In article      View Article
 
[19]  Salem, M. E. A., El-Shazly, H. M., & Hassan, A. Z. A. (2016). Nocturnal enuresis among primary school children in Zarka district, Damietta governorate, Egypt. Menoufia Medical Journal, 29(4), 1025.‏
In article      
 
[20]  Theis A., Kraemer J., Clagett M. & Uhade R. (2009). Guide to Adult Education for Work: Transforming Adult Education to Grow a Skilled Workforce. National Center on Education and the Economy. Retrieved from www.ncee.org.
In article      
 
[21]  Friedman A.J, Cosby R., Boyko S., Hatton-Bauer J., Turnbull G. & The Patient Education Panel. (2010). Effective teaching strategies and methods of delivery for patient education: A Systematic Review and practice guideline recommendations. J Canc Educ. Retrieved from http://www.cancercare.on.ca.
In article      View Article  PubMed
 
[22]  Austin, P. F., Bauer, S. B., Bower, W., Chase, J., Franco, I., Hoebeke, P., . . . Nevéus, T. (2015). The standardization of terminology of lower urinary tract function in children and adolescents: Update report from the standardization committee of the International Childrens Continence Society. Neurourology and Urodynamics, 35(4), 471-481.
In article      View Article  PubMed
 
[23]  Aljefri, H. M., Basurreh, O. A., Yunus, F., & Bawazir, A. A. (2013). Nocturnal enuresis among primary school children. Saudi Journal of Kidney Diseases and Transplantation, 24(6), 1233.‏
In article      View Article  PubMed
 
[24]  Wolfe-Christensen, C., Kovacevic, L. G., Mirkovic, J., & Lakshmanan, Y. (2013). Lower Health Related Quality of Life and Psychosocial Difficulties in Children with Monosymptomatic Nocturnal Enuresis—Is Snoring a Marker of Severity?. The Journal of urology, 190(4S), 1501-1504.‏
In article      View Article  PubMed
 
[25]  Fockema, M. W., Candy, G. P., Kruger, D., & Haffejee, M. (2012). Enuresis in South African children: prevalence, associated factors and parental perception of treatment. BJU international, 110 (11c), E1114-E1120.‏
In article      View Article  PubMed
 
[26]  Mckillop, A., Mackay, B., & Scobie, N. (2003). A programme for children with nocturnal enuresis. Nursing Standard, 17(43), 33-38.
In article      View Article  PubMed
 
[27]  Moulhee, N. (2012). Effect of the Educational Program upon Parents' knowledge of nocturnal enuretic children. World J Med Sci, 7(3), 137-146.‏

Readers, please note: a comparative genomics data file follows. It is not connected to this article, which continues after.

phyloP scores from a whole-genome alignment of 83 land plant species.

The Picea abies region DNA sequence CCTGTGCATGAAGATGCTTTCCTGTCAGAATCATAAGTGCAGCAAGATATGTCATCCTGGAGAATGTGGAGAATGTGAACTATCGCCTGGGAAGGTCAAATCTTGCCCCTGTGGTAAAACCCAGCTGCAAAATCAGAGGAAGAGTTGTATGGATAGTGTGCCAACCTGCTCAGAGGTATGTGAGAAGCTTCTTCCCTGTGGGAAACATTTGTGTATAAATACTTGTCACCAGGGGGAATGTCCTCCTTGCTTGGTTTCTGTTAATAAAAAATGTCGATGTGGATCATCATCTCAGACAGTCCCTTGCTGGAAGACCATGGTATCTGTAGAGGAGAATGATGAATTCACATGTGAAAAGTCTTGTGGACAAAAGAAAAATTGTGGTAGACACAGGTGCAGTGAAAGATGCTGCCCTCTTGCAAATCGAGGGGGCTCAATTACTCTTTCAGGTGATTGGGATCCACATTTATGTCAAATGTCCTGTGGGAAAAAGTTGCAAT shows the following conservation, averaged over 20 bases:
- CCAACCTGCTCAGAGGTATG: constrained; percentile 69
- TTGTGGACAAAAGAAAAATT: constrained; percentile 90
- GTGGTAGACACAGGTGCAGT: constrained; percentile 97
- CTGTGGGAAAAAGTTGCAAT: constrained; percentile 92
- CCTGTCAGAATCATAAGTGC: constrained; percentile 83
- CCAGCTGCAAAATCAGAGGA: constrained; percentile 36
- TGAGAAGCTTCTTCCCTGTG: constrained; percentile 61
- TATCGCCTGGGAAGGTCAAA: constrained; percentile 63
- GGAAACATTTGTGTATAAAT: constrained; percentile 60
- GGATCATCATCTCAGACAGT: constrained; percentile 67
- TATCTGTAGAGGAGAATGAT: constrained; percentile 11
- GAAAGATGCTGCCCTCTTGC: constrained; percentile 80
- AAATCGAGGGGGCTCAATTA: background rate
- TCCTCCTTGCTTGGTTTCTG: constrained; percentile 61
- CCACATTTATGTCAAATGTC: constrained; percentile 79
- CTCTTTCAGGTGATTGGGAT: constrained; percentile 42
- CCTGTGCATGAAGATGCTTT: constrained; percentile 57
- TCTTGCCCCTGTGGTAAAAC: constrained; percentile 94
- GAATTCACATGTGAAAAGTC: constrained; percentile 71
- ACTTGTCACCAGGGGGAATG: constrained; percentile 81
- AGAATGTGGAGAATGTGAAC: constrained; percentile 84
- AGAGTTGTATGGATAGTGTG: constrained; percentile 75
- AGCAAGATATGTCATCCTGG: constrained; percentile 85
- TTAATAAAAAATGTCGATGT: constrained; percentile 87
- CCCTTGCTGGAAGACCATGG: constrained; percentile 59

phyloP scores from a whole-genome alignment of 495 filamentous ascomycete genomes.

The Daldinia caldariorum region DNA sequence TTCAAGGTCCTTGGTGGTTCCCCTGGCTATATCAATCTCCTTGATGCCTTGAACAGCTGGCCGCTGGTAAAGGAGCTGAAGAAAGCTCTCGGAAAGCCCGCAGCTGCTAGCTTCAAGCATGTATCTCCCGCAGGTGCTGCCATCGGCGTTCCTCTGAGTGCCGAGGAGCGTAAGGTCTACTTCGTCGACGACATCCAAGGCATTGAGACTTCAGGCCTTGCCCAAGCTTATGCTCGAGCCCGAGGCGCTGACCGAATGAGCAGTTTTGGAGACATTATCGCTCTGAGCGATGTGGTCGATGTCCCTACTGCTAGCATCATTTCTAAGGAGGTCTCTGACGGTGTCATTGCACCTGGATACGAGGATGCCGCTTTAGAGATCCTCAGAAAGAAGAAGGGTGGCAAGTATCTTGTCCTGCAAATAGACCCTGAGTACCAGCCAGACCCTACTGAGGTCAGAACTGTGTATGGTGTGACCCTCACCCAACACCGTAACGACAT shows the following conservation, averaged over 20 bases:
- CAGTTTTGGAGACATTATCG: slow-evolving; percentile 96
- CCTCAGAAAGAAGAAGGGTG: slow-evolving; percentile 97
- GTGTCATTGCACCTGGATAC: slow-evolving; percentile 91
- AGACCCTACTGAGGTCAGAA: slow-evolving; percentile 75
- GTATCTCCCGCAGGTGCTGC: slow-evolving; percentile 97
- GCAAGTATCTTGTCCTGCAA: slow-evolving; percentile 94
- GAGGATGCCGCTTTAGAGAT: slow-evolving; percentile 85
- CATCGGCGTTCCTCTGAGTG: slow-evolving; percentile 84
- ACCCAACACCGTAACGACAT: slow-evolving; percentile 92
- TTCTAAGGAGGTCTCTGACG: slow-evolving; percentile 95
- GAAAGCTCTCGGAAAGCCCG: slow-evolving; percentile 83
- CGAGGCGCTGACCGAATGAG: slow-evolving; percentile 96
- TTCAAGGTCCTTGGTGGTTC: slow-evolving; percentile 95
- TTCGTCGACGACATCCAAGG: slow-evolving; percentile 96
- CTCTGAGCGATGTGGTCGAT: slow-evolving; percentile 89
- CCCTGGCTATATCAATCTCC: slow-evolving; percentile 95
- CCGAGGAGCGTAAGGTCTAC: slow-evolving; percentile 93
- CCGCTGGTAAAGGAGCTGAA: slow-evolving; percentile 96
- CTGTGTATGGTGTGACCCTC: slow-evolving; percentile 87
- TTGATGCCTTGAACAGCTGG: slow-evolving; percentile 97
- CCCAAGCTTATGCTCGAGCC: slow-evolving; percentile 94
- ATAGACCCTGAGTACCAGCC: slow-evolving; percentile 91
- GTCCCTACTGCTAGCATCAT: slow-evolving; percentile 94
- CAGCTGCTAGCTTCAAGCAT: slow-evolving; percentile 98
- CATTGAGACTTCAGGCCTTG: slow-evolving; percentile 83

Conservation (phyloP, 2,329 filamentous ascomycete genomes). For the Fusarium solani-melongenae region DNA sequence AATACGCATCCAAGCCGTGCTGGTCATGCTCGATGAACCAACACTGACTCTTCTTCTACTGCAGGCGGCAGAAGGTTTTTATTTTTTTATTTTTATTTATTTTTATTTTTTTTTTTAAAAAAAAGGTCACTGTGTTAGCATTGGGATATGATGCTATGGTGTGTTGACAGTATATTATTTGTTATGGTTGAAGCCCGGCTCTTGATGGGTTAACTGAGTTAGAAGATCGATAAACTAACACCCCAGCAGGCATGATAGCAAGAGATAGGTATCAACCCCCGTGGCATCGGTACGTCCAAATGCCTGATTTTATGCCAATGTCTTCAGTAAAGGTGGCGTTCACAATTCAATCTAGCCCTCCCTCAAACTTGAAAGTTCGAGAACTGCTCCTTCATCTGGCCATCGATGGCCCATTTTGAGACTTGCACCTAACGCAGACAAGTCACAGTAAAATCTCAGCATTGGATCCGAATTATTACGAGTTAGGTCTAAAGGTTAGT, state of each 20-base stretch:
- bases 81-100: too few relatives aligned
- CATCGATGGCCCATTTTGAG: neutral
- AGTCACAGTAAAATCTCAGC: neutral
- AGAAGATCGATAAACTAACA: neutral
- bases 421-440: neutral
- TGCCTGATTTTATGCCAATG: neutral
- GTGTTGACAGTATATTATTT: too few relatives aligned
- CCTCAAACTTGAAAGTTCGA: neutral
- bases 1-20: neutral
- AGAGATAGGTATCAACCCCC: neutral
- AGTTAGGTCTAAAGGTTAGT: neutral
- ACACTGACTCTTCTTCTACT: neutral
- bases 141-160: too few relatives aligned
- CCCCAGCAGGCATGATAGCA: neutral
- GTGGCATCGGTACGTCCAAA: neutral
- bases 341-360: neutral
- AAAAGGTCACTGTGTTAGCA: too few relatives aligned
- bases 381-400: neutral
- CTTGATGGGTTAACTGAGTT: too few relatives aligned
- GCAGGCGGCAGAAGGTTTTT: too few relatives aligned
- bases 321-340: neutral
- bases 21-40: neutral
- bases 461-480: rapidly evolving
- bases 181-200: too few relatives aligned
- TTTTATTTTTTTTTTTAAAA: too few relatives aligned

In article      
 
[28]  Elsaid, S. M. (2013). Impact of educational Programme on self Esteem of children with nocturnal enuresis and their mother's anxiety and depression, DN Sc (Doctoral dissertation, Thesis in Psychiatric Nursing, El Menoufya University).‏
In article      
 
[29]  Paste, R. (2018). Assess the effectiveness of planned health teaching on knowledge of mothers regarding nocturnal enuresis among children (age 5-10 years) in selected urban slums. Published by Innovational Publishers, INJP Vol 1 (1), 1-4.
In article      
 
[30]  Senbanjo, I. O., Oshikoya, K. A., & Njokanma, O. F. (2011). Micturitional dryness and attitude of parents towards enuresis in children attending outpatient unit of a tertiary hospital in Abeokuta, Southwest Nigeria. African health sciences, 11(2).‏
In article      
 
[31]  Schlomer, B., Rodriguez, E., Patel, N., Weiss, D., & Copp, H. (2012). PARENTAL BELIEFS ABOUT NOCTURNAL ENURESIS: CAUSES, TREATMENTS, AND WHETHER A PROVIDER CAN HELP. The Journal of Urology, 187(4S), e245-e245.‏
In article      View Article
 
[32]  Fagundes, S. N., Soster, L. A., Lebl, A. S., Pereira, R. P. R., Tanaka, C., Pereira, R. F., ... & Koch, V. H. (2016). Impact of a multidisciplinary evaluation in pediatric patients with nocturnal monosymptomatic enuresis. Pediatric Nephrology, 31(8), 1295-1303.‏
In article      View Article  PubMed
 
[33]  Caldwell, P. H., Nankivell, G., & Sureshkumar, P. (2013). Simple behavioural interventions for nocturnal enuresis in children. Cochrane Database of Systematic Reviews, (7).‏
In article      View Article  PubMed
 
[34]  Elsayed, E. R., Abdalla, M. M., Eladl, M., Gabr, A., Siam, A. G., & Abdelrahman, H. M. (2012). Predictors of severity and treatment response in children with monosymptomatic nocturnal enuresis receiving behavioral therapy. Journal of pediatric urology, 8(1), 29-34.‏
In article      View Article  PubMed